The proper method to plug in a tube - especially if there's some resistance in the socket - is NOT to jam the tube straight in there. Instead, try a gentle spiral rocking motion while pushing down. In other words, it's almost like pushing one pin in at a time, while turning and pushing the tube at the same time. If this doesn't work or it sounds too difficult, then rock the tube gently back and forth while pushing down. This rotates the pressure around the tube pins, equalizing the stress somewhat - same as alternating the lug nuts on a car wheel.

    After a few times of plugging and unplugging the tubes, the sockets should loosen up some. Meanwhile, hopefully you haven't shattered a tube. [​IMG]
     
  14. Lil' Knight
    Quote:

    Originally Posted by tomb /img/forum/go_quote.gif
    I'm not so sure it's a ground loop as this phenomenon that you describe above. (Of course, Juaquin and I are both making educated guesses - his thought is as likely as mine.) I thought it was an optical illusion at first, but it appeared in your photo of the PCB that one could see the holes in the pads around the headphone jack - especially the one in front. The front pads on the headphone jack are the ground connections.

    If you are still having issues soldering to grounded pads, you may need another soldering iron. At the least, I'd try to re-flow those joints. You need to have enough wicking that the solder flows up the sides of the metal contacts on the headphone jack - but be careful! It's still just a plastic body!

    If you have intermittent contact or lack of contact around those ground pads on the headphone jack and/or pot, it can cause a lot of noise - same for the RCA jacks, too. Make certain you've got good grounding wires and contact all the way from the RCA jacks to the input terminal block. Again, if you're not getting wicking all the way from the ground plane on the bottom to the part on top, there may be a potential that you're not getting a good connection to ground - with any part.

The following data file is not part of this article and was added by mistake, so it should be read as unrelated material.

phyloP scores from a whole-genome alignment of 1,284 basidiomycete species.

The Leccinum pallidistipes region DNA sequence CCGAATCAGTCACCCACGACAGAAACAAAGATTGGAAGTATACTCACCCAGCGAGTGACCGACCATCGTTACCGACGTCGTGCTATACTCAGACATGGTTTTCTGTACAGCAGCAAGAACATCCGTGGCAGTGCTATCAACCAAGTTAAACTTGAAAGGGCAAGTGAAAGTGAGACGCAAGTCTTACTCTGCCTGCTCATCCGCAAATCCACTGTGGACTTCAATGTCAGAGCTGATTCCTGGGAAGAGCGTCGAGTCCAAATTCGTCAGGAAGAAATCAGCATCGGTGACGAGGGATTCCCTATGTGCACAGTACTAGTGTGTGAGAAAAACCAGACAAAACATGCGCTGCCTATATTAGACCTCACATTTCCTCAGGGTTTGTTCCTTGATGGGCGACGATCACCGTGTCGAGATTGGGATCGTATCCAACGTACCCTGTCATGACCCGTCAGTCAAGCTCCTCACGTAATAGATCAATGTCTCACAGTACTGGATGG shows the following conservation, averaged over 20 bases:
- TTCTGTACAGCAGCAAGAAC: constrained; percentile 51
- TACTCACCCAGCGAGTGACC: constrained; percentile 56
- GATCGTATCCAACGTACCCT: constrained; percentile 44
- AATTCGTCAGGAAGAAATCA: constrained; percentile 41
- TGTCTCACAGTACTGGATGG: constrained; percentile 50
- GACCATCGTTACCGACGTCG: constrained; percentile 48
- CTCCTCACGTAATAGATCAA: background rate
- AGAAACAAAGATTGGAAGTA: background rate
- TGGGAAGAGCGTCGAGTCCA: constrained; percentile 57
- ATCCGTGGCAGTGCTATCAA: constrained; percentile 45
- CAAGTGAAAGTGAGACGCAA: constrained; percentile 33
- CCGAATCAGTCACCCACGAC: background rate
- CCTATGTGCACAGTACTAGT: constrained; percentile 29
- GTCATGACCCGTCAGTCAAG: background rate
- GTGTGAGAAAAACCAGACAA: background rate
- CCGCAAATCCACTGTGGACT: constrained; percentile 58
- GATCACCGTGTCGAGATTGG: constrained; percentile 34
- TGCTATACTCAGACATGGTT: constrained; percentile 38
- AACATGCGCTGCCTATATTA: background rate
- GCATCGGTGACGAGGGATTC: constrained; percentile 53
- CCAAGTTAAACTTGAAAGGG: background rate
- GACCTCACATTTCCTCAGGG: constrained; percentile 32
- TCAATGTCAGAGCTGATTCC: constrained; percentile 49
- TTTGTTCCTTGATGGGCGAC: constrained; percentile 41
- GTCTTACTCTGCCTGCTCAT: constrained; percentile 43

The wiring is pretty good and all have good connections with the terminal blocks.

    [​IMG]

    I'll check the solder pads on the headphone jack tomorrow. Maybe I'll reflow them on both sides of the PCB.
     
  15. Juaquin
    Quote:

    Originally Posted by tomb /img/forum/go_quote.gif
    I'm not so sure it's a ground loop as this phenomenon that you describe above. (Of course, Juaquin and I are both making educated guesses - his thought is as likely as mine.)



    My guess is probably not as educated as yours. I'm just grasping at straws here [​IMG]

    This is probably a topic for another thread, but does anyone know why certain unstable circuits become more stable when you touch them? My guess is something to do with capacitance but I have no idea. I've had this happen with the occasional opamp and/or transistor in lab settings.